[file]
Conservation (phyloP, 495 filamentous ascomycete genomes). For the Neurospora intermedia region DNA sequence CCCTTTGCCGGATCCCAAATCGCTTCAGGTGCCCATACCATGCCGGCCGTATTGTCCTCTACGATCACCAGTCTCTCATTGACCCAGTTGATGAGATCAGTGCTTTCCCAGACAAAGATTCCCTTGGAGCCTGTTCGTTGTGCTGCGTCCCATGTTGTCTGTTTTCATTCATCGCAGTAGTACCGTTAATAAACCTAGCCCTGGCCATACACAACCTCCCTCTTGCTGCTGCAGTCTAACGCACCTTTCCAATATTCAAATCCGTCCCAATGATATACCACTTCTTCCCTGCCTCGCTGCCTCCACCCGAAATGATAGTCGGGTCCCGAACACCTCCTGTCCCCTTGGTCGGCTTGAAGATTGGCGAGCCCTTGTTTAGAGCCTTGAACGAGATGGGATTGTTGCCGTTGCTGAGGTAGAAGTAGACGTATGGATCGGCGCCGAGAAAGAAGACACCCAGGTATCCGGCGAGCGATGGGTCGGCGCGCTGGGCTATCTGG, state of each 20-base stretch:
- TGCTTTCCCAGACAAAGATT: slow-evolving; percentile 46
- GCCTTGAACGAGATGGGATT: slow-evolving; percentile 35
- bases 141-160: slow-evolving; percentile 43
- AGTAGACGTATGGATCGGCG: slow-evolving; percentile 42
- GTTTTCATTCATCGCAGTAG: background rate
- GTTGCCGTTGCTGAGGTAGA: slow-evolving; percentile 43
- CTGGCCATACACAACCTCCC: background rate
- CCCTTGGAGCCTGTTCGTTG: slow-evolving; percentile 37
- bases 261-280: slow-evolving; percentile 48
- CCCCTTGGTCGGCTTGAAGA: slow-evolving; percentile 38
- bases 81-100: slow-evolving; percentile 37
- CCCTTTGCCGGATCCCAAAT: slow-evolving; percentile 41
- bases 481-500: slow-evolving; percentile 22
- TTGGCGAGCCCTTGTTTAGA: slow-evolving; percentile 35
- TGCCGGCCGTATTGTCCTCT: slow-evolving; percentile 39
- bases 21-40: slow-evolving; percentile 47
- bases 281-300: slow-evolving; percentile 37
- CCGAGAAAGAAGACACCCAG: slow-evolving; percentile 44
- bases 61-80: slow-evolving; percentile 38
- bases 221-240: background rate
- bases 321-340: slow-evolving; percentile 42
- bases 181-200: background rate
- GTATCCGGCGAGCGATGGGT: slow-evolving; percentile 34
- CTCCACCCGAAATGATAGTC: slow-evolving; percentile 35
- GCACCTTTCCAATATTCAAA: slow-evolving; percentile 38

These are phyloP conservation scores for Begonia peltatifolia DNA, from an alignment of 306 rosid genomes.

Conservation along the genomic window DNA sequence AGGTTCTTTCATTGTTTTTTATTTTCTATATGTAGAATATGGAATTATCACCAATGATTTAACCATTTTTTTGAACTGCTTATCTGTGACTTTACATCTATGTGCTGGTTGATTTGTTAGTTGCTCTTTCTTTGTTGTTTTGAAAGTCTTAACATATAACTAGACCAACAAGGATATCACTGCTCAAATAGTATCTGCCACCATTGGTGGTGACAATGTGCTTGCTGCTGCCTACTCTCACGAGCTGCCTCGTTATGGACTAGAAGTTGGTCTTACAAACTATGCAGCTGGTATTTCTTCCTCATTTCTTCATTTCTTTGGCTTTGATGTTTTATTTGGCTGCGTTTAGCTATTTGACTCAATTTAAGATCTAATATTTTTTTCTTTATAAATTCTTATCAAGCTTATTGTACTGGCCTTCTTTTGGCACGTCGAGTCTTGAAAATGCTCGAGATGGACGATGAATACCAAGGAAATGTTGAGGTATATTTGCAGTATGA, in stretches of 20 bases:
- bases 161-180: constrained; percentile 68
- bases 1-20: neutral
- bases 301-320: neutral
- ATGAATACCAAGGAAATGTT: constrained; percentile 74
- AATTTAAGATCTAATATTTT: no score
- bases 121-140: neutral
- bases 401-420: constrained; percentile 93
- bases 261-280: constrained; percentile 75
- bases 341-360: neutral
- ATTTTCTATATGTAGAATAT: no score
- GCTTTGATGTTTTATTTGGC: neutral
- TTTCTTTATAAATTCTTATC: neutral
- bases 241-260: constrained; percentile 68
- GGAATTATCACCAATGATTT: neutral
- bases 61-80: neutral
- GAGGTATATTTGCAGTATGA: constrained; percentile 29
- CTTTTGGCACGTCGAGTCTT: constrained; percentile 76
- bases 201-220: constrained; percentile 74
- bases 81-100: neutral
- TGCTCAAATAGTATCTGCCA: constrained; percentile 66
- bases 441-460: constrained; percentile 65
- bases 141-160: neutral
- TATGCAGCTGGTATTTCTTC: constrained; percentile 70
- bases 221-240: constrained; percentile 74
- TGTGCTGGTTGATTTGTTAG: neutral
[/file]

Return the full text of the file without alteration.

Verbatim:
Conservation (phyloP, 495 filamentous ascomycete genomes). For the Neurospora intermedia region DNA sequence CCCTTTGCCGGATCCCAAATCGCTTCAGGTGCCCATACCATGCCGGCCGTATTGTCCTCTACGATCACCAGTCTCTCATTGACCCAGTTGATGAGATCAGTGCTTTCCCAGACAAAGATTCCCTTGGAGCCTGTTCGTTGTGCTGCGTCCCATGTTGTCTGTTTTCATTCATCGCAGTAGTACCGTTAATAAACCTAGCCCTGGCCATACACAACCTCCCTCTTGCTGCTGCAGTCTAACGCACCTTTCCAATATTCAAATCCGTCCCAATGATATACCACTTCTTCCCTGCCTCGCTGCCTCCACCCGAAATGATAGTCGGGTCCCGAACACCTCCTGTCCCCTTGGTCGGCTTGAAGATTGGCGAGCCCTTGTTTAGAGCCTTGAACGAGATGGGATTGTTGCCGTTGCTGAGGTAGAAGTAGACGTATGGATCGGCGCCGAGAAAGAAGACACCCAGGTATCCGGCGAGCGATGGGTCGGCGCGCTGGGCTATCTGG, state of each 20-base stretch:
- TGCTTTCCCAGACAAAGATT: slow-evolving; percentile 46
- GCCTTGAACGAGATGGGATT: slow-evolving; percentile 35
- bases 141-160: slow-evolving; percentile 43
- AGTAGACGTATGGATCGGCG: slow-evolving; percentile 42
- GTTTTCATTCATCGCAGTAG: background rate
- GTTGCCGTTGCTGAGGTAGA: slow-evolving; percentile 43
- CTGGCCATACACAACCTCCC: background rate
- CCCTTGGAGCCTGTTCGTTG: slow-evolving; percentile 37
- bases 261-280: slow-evolving; percentile 48
- CCCCTTGGTCGGCTTGAAGA: slow-evolving; percentile 38
- bases 81-100: slow-evolving; percentile 37
- CCCTTTGCCGGATCCCAAAT: slow-evolving; percentile 41
- bases 481-500: slow-evolving; percentile 22
- TTGGCGAGCCCTTGTTTAGA: slow-evolving; percentile 35
- TGCCGGCCGTATTGTCCTCT: slow-evolving; percentile 39
- bases 21-40: slow-evolving; percentile 47
- bases 281-300: slow-evolving; percentile 37
- CCGAGAAAGAAGACACCCAG: slow-evolving; percentile 44
- bases 61-80: slow-evolving; percentile 38
- bases 221-240: background rate
- bases 321-340: slow-evolving; percentile 42
- bases 181-200: background rate
- GTATCCGGCGAGCGATGGGT: slow-evolving; percentile 34
- CTCCACCCGAAATGATAGTC: slow-evolving; percentile 35
- GCACCTTTCCAATATTCAAA: slow-evolving; percentile 38

These are phyloP conservation scores for Begonia peltatifolia DNA, from an alignment of 306 rosid genomes.

Conservation along the genomic window DNA sequence AGGTTCTTTCATTGTTTTTTATTTTCTATATGTAGAATATGGAATTATCACCAATGATTTAACCATTTTTTTGAACTGCTTATCTGTGACTTTACATCTATGTGCTGGTTGATTTGTTAGTTGCTCTTTCTTTGTTGTTTTGAAAGTCTTAACATATAACTAGACCAACAAGGATATCACTGCTCAAATAGTATCTGCCACCATTGGTGGTGACAATGTGCTTGCTGCTGCCTACTCTCACGAGCTGCCTCGTTATGGACTAGAAGTTGGTCTTACAAACTATGCAGCTGGTATTTCTTCCTCATTTCTTCATTTCTTTGGCTTTGATGTTTTATTTGGCTGCGTTTAGCTATTTGACTCAATTTAAGATCTAATATTTTTTTCTTTATAAATTCTTATCAAGCTTATTGTACTGGCCTTCTTTTGGCACGTCGAGTCTTGAAAATGCTCGAGATGGACGATGAATACCAAGGAAATGTTGAGGTATATTTGCAGTATGA, in stretches of 20 bases:
- bases 161-180: constrained; percentile 68
- bases 1-20: neutral
- bases 301-320: neutral
- ATGAATACCAAGGAAATGTT: constrained; percentile 74
- AATTTAAGATCTAATATTTT: no score
- bases 121-140: neutral
- bases 401-420: constrained; percentile 93
- bases 261-280: constrained; percentile 75
- bases 341-360: neutral
- ATTTTCTATATGTAGAATAT: no score
- GCTTTGATGTTTTATTTGGC: neutral
- TTTCTTTATAAATTCTTATC: neutral
- bases 241-260: constrained; percentile 68
- GGAATTATCACCAATGATTT: neutral
- bases 61-80: neutral
- GAGGTATATTTGCAGTATGA: constrained; percentile 29
- CTTTTGGCACGTCGAGTCTT: constrained; percentile 76
- bases 201-220: constrained; percentile 74
- bases 81-100: neutral
- TGCTCAAATAGTATCTGCCA: constrained; percentile 66
- bases 441-460: constrained; percentile 65
- bases 141-160: neutral
- TATGCAGCTGGTATTTCTTC: constrained; percentile 70
- bases 221-240: constrained; percentile 74
- TGTGCTGGTTGATTTGTTAG: neutral